New Cancer Drug by Sydney Researchers Brings New Hope to Cancer Patients [VIDEO]
By Reissa Su | August 15, 2013 12:05 PM EST
Researchers in Sydney have reached a breakthrough in developing a new type of cancer drug which would target the tumour cells from the inside. The new cancer drugs were tested in rodents and researchers observed that basic structure of cancer cells were being destroyed.
The Sydney researchers have also tested the new cancer drug in cell cultures. The tests have shown promising results as they proved to be effective in destroying every type of cancer which includes neuroblastomas and other cancers affecting children that are difficult to treat.
Lead researcher in Sydney's University of NSW Peter Gunning said the new cancer drug they developed caused the collapse of the cancer cell at a relatively fast pace. Mr. Gunning likened the destruction of the cancer cell to that of a building collapsing as shown in television news reports.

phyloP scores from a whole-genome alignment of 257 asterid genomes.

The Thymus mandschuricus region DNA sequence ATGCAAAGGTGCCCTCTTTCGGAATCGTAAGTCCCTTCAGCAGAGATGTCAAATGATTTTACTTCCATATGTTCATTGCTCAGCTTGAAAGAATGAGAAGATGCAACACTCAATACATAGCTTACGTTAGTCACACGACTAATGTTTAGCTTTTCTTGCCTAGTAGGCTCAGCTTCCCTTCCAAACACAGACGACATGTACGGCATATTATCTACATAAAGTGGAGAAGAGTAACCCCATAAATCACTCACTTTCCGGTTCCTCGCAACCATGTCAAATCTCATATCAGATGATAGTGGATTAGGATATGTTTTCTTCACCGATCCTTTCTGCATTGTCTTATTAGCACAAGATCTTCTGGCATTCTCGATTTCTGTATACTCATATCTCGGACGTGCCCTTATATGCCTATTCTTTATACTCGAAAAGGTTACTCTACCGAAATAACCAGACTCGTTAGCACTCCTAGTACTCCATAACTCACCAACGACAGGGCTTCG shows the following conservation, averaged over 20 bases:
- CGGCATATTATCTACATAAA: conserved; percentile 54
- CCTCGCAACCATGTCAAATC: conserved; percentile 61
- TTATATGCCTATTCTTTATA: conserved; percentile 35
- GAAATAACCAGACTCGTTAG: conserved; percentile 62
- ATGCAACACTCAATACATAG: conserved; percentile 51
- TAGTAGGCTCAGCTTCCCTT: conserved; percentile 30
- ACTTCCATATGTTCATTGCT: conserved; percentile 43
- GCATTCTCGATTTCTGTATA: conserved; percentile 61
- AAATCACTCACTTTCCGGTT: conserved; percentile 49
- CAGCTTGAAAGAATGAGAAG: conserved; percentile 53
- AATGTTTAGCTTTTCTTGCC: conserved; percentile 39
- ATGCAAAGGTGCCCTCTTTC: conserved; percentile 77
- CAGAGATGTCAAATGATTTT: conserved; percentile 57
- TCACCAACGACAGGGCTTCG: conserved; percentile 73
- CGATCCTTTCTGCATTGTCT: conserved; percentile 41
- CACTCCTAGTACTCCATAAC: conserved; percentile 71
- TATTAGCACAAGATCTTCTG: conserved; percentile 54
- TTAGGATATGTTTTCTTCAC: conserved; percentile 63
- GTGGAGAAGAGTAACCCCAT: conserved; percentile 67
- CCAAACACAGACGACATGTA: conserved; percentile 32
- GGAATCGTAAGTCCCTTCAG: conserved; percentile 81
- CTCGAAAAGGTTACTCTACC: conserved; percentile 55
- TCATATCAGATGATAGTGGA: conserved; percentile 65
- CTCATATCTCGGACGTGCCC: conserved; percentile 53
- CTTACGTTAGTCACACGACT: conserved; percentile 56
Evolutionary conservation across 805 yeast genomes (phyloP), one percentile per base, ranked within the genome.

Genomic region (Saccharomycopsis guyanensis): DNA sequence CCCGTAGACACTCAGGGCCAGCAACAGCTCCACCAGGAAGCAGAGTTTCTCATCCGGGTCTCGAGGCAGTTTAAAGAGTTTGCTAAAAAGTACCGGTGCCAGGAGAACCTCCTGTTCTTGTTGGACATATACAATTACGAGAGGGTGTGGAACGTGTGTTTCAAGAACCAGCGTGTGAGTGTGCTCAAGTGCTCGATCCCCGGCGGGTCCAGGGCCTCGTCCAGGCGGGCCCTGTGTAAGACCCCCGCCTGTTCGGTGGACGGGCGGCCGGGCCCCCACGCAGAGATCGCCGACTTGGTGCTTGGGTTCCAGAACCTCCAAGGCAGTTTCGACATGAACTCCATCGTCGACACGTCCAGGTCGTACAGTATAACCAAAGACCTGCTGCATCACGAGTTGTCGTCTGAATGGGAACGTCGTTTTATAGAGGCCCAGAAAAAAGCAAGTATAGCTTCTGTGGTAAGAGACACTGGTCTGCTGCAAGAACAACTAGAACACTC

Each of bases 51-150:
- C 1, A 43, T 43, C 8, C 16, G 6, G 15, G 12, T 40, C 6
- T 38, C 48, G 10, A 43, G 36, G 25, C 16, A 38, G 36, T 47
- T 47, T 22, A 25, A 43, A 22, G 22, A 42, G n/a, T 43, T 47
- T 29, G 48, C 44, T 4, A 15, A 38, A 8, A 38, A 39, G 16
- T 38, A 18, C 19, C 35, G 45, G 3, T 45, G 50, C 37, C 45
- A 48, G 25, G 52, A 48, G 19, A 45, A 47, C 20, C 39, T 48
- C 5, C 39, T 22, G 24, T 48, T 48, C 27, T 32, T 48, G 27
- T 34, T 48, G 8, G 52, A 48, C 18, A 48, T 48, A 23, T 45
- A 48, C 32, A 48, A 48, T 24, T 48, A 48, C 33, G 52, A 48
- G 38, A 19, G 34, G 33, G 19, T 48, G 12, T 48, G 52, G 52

Mr Gunning called the new cancer drugs as anti-tropomyosins and said these will soon be added to the classes of drugs used in chemotherapy. Sydney researchers are hopeful they have achieved a long sought-after target.
Many scientists have attempted to develop a drug that will attack the structure of cancer cells for years but they have yet to develop something to destroy cancer cells and leave the body's tissues untouched.
Mr Gunning said no one has yet to come up with a cancer drug like the one they had in Sydney. The new cancer drug was designed to target tropomyosin, a type of protein in the cell, and organise the destruction of cancer cells from within its structure.
Other medical research groups have focused on developing cancer medication that worked against actin, a cellular molecule that pairs with another protein. Mr. Gunning said the actin found in cancer cells are almost the same as the ones found in the heart and muscles. The heart may stop beating if drugs targeting the actin are taken.
The findings of the new cancer drug developed by Sydney researchers are published in the Cancer Research journal. Mr. Gunning said the target now is to conduct a trial for neuroblastoma in 2014 using the new cancer drugs.
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